The role of chromosomal changes in reproductive isolation and, consequently, in the speciation process has been extensively discussed over the years, with emphasis on chromosomal inversions [59,60,61,62,63,64,65]. Initially, it was believed that the crossing between polymorphic individuals for chromosomal changes would produce heterozygous hybrids, which would be sterile [65,66]. However, this has been questioned, since if these chromosomal changes promoted strong isolation, it would be difficult for this characteristic to be fixed in the population and, on the other hand, if the isolation was weak, it would be difficult for it to lead to speciation [65,66]. Subsequently, it was proposed that reproductive isolation would result from the suppression of recombination in areas where these inversions occurred, so that genes in these regions could differentiate, leading to the accumulation of divergence and, consequently, speciation [65]. Despite this, there is still no consensus on how and if, in fact, chromosomal speciation can occur.
On the other hand, most chromosomal speciation studies have been carried out with organisms that have monocentric chromosomes [61,65]. Fissions in this type of chromosome are more difficult to occur and to fixate in the population, due to the possibility that one of the fragments does not have centromeric regions and does not segregate correctly in meiosis [67]. Fusions can happen, but mainly between two acrocentric chromosomes (Robertsonian fusion) [67,68]. On the other hand, in holocentric chromosomes (which present the kinetochore diffuse along the chromosome), there is a greater facility for the occurrence of chromosomal fusion and fission [36,67].
In Triatominae, all changes related to a variation in the chromosome number involve fusion or fission events [36]. However, as mentioned several times in the manuscript, we do not have enough information to confirm whether fusion or just loss of one or more chromosomes has occurred. Recently, Pita et al. [52] suggested, based on the size of the sex chromosome X, that the karyotype 2n = 22 of P. noireaui is the result of a fusion event of the X chromosomes, from the ancestral karyotype 2n = 23. Furthermore, Alevi et al. [38] also suggested that the 2n = 21 karyotype of P. megistus is the result of a fusion event of a pair of autosomes, from the ancestral karyotype 2n = 23. We emphasize the importance of using appropriate techniques (such as chromosomal microdissection and the development of species-specific probes) to confirm whether the evolutionary event related to the chromosomal diversification of these Panstrongylus species was really associated with fusion or chromosomal loss.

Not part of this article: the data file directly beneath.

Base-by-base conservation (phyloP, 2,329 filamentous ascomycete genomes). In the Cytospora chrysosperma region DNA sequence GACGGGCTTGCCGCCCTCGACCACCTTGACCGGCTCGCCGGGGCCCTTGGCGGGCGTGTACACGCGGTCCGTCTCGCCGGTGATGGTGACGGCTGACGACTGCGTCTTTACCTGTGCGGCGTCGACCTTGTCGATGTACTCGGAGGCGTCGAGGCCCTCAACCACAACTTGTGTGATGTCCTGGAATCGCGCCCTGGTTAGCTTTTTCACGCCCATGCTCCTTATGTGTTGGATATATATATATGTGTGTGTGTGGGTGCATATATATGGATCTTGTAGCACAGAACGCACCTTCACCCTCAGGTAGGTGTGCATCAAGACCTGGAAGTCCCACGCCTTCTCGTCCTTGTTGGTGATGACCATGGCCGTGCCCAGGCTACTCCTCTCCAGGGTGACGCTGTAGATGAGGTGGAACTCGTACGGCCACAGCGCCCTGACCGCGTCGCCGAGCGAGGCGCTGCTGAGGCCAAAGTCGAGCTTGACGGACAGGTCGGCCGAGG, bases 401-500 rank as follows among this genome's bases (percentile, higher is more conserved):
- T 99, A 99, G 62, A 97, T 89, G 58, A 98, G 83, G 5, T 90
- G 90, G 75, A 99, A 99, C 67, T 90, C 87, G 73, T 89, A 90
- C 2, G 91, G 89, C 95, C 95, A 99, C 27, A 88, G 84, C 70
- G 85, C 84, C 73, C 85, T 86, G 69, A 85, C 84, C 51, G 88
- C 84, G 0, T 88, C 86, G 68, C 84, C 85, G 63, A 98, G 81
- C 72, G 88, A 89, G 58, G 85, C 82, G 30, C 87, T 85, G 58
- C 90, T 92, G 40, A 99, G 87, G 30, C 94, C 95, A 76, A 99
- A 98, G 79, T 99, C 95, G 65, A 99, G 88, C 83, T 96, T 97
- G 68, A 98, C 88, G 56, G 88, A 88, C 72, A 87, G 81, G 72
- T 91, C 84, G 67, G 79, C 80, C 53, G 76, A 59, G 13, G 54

Changes in chromosome number have already been related to reproductive isolation in organisms with holocentric chromosomes, such as plants [69] and, more recently, Lepidoptera [36]. The authors verified that for some groups of this order, these alterations may have played a role in cladogenesis among some species [36]. For triatomines, we could observe that nine cladogenetic events may be related to changes in the number of chromosomes (Figure 1, arrows). Adding these evolutionary events to the fact that in none of the experimental crosses between species with different karyotypes the eggs hatched (Table 1), we suggest that these alterations may play a role in the reproductive isolation of triatomines (we will call it karyotypic isolation) and can promote speciation (if fixed).
Considering the problems of chromosomal speciation (which also apply to karyotypic speciation), one of the suggested requirements for it to occur would be the population size [66], since in small populations, these changes would have more facility to become fixed by genetic drift [66]. The cladogenesis among some triatomine species (such as the venosa clade/remainder of Triatomini tribe, the T. maculata/infestans clade and P. megistus/P. tibiamaculatus) has been linked to vicariant events [44]. Thus, it is possible that in ancestral populations, with the emergence of a geographic barrier, this requirement was met, allowing the different karyotypes to be fixed and leading to cladogenesis (Figure 1).

3. Materials and Methods

3.1. Chromosomal Evolution Modeling

For the modeling study, a phylogenetic analysis with sequences of seven molecular markers obtained from GenBank for 88 triatomine species (Table S1) was initially performed (Figure S1). Molecular markers of four species of Zelurus spp. (Hemiptera, Reduviinae) were included as an outgroup, since this genus has been recovered close to Triatominae [44]. Although Opisthacidius spp. are closer to Triatominae [44], the species of this genus have never been studied cytogenetically. Thus, the choice of the taxa was mainly due to the availability of molecular markers and karyotype data for these species (Table S1).